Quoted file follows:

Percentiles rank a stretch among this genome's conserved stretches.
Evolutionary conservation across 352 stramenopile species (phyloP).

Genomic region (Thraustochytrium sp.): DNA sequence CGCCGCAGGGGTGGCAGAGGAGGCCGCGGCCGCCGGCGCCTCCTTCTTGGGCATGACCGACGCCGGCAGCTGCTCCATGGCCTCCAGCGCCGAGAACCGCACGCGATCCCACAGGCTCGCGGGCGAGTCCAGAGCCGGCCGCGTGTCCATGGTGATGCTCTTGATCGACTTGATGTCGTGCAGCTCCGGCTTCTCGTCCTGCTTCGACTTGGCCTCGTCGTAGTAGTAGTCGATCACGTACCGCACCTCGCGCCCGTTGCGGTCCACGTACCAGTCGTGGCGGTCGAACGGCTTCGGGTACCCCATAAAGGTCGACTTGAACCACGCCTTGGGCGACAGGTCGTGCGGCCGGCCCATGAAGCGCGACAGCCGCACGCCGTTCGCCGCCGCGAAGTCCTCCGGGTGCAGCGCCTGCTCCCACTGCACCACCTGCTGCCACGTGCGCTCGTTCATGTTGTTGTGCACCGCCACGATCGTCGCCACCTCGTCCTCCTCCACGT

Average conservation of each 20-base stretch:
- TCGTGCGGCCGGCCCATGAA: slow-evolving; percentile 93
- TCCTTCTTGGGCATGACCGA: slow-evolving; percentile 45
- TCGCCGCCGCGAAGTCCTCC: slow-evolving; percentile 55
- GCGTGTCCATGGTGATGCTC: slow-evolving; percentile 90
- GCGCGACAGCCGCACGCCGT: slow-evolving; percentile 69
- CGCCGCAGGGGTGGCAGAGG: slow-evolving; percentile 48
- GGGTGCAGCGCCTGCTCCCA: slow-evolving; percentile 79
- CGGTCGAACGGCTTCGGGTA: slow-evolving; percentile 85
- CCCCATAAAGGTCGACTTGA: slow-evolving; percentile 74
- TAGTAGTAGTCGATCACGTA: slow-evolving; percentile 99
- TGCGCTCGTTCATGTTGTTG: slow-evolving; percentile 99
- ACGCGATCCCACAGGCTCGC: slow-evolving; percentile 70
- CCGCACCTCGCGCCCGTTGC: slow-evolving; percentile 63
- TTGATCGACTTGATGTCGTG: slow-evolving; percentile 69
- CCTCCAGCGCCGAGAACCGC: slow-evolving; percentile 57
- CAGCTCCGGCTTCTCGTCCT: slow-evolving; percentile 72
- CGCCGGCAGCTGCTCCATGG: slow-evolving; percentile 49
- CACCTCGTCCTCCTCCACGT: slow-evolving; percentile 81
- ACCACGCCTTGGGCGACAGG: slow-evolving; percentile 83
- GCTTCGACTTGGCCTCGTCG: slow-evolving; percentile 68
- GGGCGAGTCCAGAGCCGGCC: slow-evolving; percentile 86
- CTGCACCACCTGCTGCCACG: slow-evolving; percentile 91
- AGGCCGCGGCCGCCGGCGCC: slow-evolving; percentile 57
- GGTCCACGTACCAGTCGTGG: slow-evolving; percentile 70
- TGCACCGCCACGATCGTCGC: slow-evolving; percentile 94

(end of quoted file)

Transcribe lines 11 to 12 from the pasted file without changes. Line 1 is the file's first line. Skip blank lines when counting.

- GGGTGCAGCGCCTGCTCCCA: slow-evolving; percentile 79
- CGGTCGAACGGCTTCGGGTA: slow-evolving; percentile 85